Iranian and Taliban forces engage in shootout on border over water dispute

Iran says forces responded ‘decisively’ after Taliban fired at police station, doesn’t report casualties; Tehran urges Kabul to uphold 1973 water rights deal

File: A Taliban fighter stands guard at the entrance gate of Afghan-Iran border crossing bridge in Zaranj, February 18, 2022. (Wakil Kohsar/AFP)
File: A Taliban fighter stands guard at the entrance gate of Afghan-Iran border crossing bridge in Zaranj, February 18, 2022. (Wakil Kohsar/AFP)

TEHRAN, Iran — Clashes broke out Saturday between Iranian and Taliban forces at the border between the two countries, Iranian police said without reporting casualties, amid a water dispute between the two neighbors.

“Around 10 a.m. today, Taliban forces started shooting with all kinds of weapons at an Iranian police station from the Afghanistan side,” state news agency IRNA quoted the deputy head of the police force, Qassem Rezaee, as saying.

The official did not say if there were any casualties, while Tasnim news agency reported that “light and semi-light weapons and artillery were used in the clashes.”

Rezaee added that the Iranian forces responded “decisively” to the shooting which happened in Sistan-Baluchistan province.

He added that Iran’s police chief has ordered border guards to “bravely and resolutely defend the borders and not allow anyone to trespass or approach the borders.”

Even though Tehran and Kabul are bound by diplomatic relations, the Islamic Republic of Iran does not recognize Afghanistan’s Kabul government, and ties between the two have been recently tense over a water dispute.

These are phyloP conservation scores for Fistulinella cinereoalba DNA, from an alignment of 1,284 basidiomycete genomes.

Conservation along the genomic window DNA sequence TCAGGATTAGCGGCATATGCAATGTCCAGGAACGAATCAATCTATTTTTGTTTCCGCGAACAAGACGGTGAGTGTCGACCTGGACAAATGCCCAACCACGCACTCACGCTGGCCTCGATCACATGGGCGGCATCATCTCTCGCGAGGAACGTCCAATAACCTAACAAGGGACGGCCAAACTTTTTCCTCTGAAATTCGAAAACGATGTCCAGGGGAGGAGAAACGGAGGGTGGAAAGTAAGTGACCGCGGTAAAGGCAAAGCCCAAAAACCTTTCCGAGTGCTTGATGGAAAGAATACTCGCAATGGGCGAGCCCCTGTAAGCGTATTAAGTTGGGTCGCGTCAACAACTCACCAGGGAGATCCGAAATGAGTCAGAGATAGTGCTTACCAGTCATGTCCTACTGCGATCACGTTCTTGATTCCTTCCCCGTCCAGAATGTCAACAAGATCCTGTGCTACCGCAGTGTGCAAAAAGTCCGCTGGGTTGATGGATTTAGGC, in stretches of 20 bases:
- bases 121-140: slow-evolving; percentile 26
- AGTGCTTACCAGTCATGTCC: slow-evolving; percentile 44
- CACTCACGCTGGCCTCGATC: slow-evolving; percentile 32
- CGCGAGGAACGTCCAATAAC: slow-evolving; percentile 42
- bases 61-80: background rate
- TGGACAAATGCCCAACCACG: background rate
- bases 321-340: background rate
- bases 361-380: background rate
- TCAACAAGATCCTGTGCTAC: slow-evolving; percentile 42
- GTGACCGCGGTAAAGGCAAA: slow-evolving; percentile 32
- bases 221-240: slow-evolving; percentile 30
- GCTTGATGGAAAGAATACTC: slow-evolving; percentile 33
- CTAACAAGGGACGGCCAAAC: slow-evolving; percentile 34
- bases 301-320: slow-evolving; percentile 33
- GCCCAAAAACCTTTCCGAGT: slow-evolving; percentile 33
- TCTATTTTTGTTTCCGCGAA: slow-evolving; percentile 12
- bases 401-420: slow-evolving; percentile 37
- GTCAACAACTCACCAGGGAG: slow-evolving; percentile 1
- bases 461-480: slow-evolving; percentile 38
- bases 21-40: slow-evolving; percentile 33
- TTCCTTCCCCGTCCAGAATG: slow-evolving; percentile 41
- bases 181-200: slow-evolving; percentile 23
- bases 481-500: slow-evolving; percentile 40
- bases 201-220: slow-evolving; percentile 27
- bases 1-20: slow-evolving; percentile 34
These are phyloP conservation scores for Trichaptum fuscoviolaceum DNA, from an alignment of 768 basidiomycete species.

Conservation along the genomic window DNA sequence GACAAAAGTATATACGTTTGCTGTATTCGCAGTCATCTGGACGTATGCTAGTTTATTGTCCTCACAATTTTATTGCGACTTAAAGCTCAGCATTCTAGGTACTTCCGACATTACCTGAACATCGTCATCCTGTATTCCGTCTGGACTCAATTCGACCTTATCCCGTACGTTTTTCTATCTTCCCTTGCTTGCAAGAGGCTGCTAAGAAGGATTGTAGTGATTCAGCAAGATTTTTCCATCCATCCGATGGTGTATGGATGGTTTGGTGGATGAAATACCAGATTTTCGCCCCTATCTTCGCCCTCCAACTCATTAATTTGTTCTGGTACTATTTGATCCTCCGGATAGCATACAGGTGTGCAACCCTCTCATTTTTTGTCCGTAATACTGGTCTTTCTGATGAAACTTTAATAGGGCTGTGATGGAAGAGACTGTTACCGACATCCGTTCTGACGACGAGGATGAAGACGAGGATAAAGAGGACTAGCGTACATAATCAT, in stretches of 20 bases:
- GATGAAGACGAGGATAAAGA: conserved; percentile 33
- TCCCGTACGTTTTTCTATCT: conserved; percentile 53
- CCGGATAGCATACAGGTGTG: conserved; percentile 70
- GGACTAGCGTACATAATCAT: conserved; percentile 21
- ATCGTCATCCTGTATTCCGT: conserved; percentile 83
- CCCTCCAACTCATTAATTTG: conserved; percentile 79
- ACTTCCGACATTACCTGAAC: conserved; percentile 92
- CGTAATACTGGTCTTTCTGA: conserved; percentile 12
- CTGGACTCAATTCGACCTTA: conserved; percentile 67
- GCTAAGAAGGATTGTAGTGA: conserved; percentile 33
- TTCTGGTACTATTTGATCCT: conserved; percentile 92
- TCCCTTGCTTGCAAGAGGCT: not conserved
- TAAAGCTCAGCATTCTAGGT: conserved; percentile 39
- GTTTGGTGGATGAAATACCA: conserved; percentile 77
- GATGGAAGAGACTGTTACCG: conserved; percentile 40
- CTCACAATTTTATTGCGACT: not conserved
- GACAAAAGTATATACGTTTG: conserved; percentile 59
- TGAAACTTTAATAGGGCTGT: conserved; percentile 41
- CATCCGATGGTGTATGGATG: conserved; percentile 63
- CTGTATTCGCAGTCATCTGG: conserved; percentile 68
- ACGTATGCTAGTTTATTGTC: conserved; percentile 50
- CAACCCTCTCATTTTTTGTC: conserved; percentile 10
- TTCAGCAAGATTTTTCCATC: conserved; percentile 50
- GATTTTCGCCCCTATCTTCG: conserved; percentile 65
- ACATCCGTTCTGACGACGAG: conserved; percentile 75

Last week, Iran demanded that Afghanistan respect its “water rights,” charging that an upstream river dam there is restricting the flow into a lake that straddles their common border.

During a visit on May 18 to drought-parched southeastern Iran, Iranian President Ebrahim Raisi said: “I warn the rulers of Afghanistan to immediately give the people of Sistan-Baluchistan their water rights.”

The Helmand River flows from the mountains of the central Afghan province of the same name for more than 1,000 kilometers (600 miles) into Lake Hamoun, which straddles the Afghanistan-Iran border.

Afghanistan has blamed climatic factors for reduced river volumes.

Iran maintains that the country’s share was legally defined in a 1973 agreement between the two sides and demands that the Taliban uphold the deal, and last week it said Tehran “reserves” the right to take action to settle the dispute.

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